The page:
A large body of research shows mifepristone is safe and effective. The American College of Obstetricians and Gynecologists analyzed hundreds of published studies, and found ‘serious side effects occur in less than 1% of patients, and major adverse events — significant infection, blood loss, or hospitalization — occur in less than 0.3%.”
Mifepristone and abortion access
Mifepristone is used in more than half of U.S. abortions, according to the Guttmacher Institute, a group that supports abortion rights. If mifepristone is taken off the market, abortion providers will have to provide only surgical abortions, or use a medication abortion regimen that includes only misoprostol.
Misoprostol-only medication abortion
A misoprostol-only abortion requires three doses of four pills each. While misoprostol is widely used on its own to perform abortions around the world, studies show it is less effective than the two-step regimen, and usually causes more cramping and potential side effects, including diarrhea, fever and chills.


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The decision “raises questions about whether a single federal court can limit abortion access in the States that protect it. And it destabilizes the pharmaceutical and biotechnology industries by questioning when scientific studies — accepted by FDA — are sufficient to support conditions of use,” wrote attorney Jessica Ellsworth.

In its opinion overturning Roe in June 2022, the justices said they were returning the issue of abortion to the states. Denying review of the 5th Circuit ruling, Ellsworth said, would undermine the authority of those states that have chosen to expand and protect access to medication abortion.

Danco’s filing also noted that in 2016, the FDA approved a lower dose of mifepristone for terminating an early pregnancy. If the court returns to pre-2016 regulations, the company said, women would be directed to take three times the amount of mifepristone currently listed on the label — and to follow a dosing regimen that is slightly less effective and could lead to more surgical abortions.

If the court makes it more difficult to access mifepristone, patients could use a medication abortion regimen that includes only the second drug, misoprostol.

The challenge to mifepristone was brought by the Alliance for Hippocratic Medicine, an association of antiabortion doctors and others. The group asserted that the FDA did not sufficiently consider safety concerns when it approved the drug in 2000 or when it removed some restrictions years later — allowing the use of mifepristone through 10 weeks of pregnancy, for instance, instead of seven.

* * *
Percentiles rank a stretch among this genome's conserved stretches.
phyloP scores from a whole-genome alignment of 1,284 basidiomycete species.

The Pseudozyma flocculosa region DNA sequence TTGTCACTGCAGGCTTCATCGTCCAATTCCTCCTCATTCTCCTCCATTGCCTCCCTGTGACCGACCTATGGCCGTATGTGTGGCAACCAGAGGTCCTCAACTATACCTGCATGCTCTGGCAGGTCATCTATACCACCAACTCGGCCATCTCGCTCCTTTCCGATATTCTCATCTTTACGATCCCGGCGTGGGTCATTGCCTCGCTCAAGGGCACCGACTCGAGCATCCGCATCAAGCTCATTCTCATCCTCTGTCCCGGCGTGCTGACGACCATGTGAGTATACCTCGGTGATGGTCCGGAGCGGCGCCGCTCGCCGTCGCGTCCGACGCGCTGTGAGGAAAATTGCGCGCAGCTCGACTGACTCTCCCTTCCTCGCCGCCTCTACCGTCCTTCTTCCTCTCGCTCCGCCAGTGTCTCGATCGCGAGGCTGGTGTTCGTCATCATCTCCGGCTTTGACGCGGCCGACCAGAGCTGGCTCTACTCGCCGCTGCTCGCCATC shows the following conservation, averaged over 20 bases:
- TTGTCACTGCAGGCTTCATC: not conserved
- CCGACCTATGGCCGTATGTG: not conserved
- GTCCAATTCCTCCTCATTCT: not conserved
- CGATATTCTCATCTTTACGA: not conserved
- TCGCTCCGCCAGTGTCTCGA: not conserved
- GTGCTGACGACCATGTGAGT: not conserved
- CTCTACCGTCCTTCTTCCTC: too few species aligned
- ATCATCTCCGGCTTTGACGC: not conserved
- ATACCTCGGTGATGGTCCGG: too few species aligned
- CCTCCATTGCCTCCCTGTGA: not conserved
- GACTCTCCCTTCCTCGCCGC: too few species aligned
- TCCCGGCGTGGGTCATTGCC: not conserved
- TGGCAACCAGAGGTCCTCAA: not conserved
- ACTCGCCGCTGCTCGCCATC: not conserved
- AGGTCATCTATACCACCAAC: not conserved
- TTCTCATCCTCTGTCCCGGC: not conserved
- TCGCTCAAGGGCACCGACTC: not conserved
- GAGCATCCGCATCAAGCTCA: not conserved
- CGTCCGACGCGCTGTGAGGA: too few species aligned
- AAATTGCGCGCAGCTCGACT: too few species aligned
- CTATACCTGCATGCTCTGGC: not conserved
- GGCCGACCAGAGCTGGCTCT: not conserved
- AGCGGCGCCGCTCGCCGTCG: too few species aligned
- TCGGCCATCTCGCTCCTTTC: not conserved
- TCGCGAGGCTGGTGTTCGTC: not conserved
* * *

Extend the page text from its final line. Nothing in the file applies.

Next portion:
The group filed its lawsuit in Amarillo, Tex., where U.S. District Judge Matthew J. Kacsmaryk — a Trump nominee with long-held antiabortion views — is the sole sitting judge. He agreed with the challengers and issued a ruling that for the first time suspended FDA approval of a human drug despite objections from the agency.

The 5th Circuit’s decision last month reversed that part of Kacsmaryk’s order, but agreed with him that the changes starting in 2016 for how the drug was prescribed and distributed — and at what point in a pregnancy it could be used — should not stand.

Those challenging the current rules for mifepristone will be given an opportunity to respond before the justices decide whether to take the case.

“Two courts have now held the FDA accountable for the damage it has done to the rule of law and the harm it has caused to countless girls and women. We hope the Supreme Court does the same,” Erik Baptist, senior counsel for the Alliance Defending Freedom, said in a statement on behalf of the plaintiffs.

Danco’s lawyers told the Supreme Court on Friday that the doctors behind the lawsuit — who do not prescribe mifepristone or regularly treat patients who have taken the drug — do not have legal grounds or standing to bring the lawsuit.

Their “real disagreement with FDA is that they oppose all forms of abortion,” the company said.

This post appeared first on The Washington Post